In 1987 Hasbro released a stocky green and purple robot that transformed into a mechanical scorpion and a Decepticon Fortress. Nearly 30 years later, third-party Transformers crafters MakeToys releases a much cooler take on Scorponok.
First off I must thank my friends over at Toy Dojo for lending me their production sample of MakeToys CityBot series MCB-03, Pandinus. Third-party Transformers are a passion of mine, but they are a very expensive passion. After spending more than $400 on another MakeToys creation and purchasing GCreation’s ridiculously huge Shuraking Dinobot combiner piece by piece as it’s released (one more to go!), my budget for third-party bots is pretty much shot for life.
And secondly, I have nothing but love for the original Scorponok, though he wasn’t my cup of tea back in the day. “Transforming into an animal?” thought 14-year-old me. “How lame!” One day 30-year-old me is going to go back in time and bury that stupid kid with his Beast Wars collection.
I never owned the original, but I’ve got several Scorponok toys in my collection. Beast Wars, Energon—I’ve even got the first live-action movie toy. Sometimes I just throw it against the wall. It makes me feel better.
MakeToys’ latest CityBot is not something you’d throw against the wall, as demonstrated in the video atop this post. For one, he’s expensive, as third-party Transformers tend to be. Companies like MakeToys design transforming robots far more complex than anything Hasbro could bring to market, producing them on a much smaller scale.
Also, he would most certainly damage the wall.
Standing at over 15 inches tall, Pandinus is a massive, bulky figure. He’s designed to look like dynamic comic book art, exaggerated feet and hands requiring dramatic stances. He looks like he’s ready to strike at any moment.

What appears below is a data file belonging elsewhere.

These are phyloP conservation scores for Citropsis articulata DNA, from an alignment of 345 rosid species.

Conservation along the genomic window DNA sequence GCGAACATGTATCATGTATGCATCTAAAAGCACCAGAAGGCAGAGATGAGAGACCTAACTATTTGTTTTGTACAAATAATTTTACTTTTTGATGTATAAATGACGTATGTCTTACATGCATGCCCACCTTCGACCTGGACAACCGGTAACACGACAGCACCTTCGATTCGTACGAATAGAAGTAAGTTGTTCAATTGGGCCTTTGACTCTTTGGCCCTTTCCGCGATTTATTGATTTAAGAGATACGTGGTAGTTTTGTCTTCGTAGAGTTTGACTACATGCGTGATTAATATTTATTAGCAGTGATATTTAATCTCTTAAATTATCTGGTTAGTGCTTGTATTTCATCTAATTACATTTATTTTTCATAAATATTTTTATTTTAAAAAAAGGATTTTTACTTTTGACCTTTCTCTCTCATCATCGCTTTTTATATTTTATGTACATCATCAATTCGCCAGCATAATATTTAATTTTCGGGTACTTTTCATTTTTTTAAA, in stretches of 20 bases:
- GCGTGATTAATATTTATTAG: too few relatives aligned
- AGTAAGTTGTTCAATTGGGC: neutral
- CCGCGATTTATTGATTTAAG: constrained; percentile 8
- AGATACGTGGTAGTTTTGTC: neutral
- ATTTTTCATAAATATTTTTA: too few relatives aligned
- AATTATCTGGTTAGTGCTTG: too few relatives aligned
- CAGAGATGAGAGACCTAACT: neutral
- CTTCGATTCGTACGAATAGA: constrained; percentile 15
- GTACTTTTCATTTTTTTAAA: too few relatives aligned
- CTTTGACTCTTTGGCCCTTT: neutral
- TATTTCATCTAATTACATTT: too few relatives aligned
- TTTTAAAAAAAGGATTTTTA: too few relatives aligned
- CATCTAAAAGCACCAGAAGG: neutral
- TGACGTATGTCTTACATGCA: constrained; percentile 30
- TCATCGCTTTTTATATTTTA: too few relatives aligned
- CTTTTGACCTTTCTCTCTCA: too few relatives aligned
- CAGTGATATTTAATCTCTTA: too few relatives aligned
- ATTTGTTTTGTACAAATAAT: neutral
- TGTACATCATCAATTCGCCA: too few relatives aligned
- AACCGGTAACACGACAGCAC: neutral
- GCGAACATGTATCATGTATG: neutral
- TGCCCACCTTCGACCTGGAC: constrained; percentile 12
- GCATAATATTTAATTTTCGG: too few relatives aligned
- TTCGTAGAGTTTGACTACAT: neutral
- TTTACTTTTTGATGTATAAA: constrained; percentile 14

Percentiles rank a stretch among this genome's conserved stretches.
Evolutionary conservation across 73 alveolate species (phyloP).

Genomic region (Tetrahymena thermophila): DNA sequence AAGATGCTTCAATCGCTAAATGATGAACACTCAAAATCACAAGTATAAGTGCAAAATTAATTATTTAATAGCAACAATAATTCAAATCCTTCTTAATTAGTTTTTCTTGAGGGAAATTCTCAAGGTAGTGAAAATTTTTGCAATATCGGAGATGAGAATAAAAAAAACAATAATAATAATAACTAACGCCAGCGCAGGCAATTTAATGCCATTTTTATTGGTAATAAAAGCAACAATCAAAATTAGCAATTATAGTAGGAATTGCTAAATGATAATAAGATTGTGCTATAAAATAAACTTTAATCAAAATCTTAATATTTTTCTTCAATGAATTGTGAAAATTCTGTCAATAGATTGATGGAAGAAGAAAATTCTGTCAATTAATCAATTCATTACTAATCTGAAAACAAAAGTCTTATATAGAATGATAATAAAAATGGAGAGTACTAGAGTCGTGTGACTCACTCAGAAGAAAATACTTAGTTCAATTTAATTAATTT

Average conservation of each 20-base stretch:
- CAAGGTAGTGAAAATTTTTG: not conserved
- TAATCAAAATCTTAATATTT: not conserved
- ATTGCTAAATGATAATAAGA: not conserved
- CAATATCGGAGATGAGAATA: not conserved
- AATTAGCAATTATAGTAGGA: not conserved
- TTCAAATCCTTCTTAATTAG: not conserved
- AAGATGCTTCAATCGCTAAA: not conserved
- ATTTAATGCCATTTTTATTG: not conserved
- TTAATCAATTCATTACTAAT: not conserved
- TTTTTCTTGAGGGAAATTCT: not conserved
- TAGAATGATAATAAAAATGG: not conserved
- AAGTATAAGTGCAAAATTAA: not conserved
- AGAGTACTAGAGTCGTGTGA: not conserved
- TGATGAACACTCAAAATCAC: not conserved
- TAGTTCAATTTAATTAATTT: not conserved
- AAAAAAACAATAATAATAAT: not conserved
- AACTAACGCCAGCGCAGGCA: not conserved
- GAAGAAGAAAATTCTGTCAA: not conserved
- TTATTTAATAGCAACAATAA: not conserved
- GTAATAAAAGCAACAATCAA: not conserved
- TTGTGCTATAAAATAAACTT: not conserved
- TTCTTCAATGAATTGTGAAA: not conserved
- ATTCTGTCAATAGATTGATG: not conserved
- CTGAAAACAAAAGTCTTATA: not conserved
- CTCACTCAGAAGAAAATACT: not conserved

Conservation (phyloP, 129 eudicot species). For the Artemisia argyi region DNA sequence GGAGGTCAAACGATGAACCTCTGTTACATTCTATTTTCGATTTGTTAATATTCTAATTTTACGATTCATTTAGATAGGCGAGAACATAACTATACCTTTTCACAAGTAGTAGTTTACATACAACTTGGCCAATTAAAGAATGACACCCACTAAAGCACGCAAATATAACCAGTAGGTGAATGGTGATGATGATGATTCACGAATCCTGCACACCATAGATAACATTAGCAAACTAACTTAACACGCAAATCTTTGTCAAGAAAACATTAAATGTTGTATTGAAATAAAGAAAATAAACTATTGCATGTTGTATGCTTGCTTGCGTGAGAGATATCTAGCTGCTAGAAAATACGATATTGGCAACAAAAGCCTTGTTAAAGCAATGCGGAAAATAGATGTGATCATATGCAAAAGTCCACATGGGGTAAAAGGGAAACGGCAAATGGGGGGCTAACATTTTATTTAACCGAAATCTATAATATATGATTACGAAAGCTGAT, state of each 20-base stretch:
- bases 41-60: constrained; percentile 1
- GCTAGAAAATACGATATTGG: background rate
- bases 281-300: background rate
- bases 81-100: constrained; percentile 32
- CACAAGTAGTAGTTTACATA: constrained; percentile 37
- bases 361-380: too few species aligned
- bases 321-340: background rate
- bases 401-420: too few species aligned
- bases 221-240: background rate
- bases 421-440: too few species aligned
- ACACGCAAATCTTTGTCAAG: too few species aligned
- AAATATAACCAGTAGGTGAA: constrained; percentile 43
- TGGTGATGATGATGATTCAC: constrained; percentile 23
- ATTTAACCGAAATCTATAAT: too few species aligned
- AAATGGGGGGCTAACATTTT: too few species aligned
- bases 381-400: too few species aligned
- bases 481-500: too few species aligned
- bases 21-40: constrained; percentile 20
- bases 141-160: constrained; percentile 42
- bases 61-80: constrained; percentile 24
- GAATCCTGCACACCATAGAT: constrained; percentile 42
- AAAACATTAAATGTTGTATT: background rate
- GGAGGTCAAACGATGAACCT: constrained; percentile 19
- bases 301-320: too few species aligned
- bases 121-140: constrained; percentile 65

His large, purple claws are imposing as hell, far more than the tiny baby hands hidden inside of them (see video), should his owner be looking to knock him down a peg or two.
Every inch of Pandinus’ robot form is brimming with details—lines, grooves, panels and bolts. They give the gigantic figure a better sense of scale. He feels like a manufactured being, from his translucent orange knees to his segmented purple tail.
Let us not forget, Pandinus’ inspiration, Scorponok, is a Headmaster. Hiding behind this robot’s cool-ass visor is a another robot. Call him Zarak. Call him Scorponok. Whichever fiction you follow, it’s cool.
Much more articulated than the head robots Hasbro’s currently releasing in their Titan Returns line, this little guy also transforms into a nice-try scorpion. Also, he has a leash, which is a very nice touch.
Speaking of scorpions...
That is certainly a massive mechanical scorpion, alright.
My least favorite of Pandinus’ three modes is still an impressive sight, all claws and legs and menacing tail. In the video I complain about the feet just sort of being there on the beast’s back, but looking at the original Scorponok, that’s pretty much what Hasbro did as well.
In scorpion mode, Pandinus’ head becomes a pilot, which really makes the mode a mech. It might be only vaguely scorpionish, but Pandinus is totally mech.
Oddly enough, my favorite form of Pandinus is generally my least favorite form of any other city robot. His fortress mode is impressive as hell.
It’s a monument to vaguely Decepticon-ish might. A temple dedicated to the worship of evil robot power. It’s got a dark passage, beckoning followers into its unknown depths.
And atop its massive tower blazes the face of the enemy, a beacon for all who aren’t sure about this whole “Freedom is the right of all sentient beings” stuff Optimus Prime keeps spewing.
MakeToys Pandinus is what the original Hasbro Scorponok would have grown up to become if he hadn’t been tagged for sand duty in the first Transformers live-action movie. He would have been an incredibly impressive robot, a passable mech scorpion and the coolest temple/fortress the Decepticons could have asked for.
Check out my video atop the post for a closer look at Pandinus, and his up MakeToys’ official YouTube for a detailed look at each transformation.
Pandinus production sample loaned to Toy Time by Toy Dojo.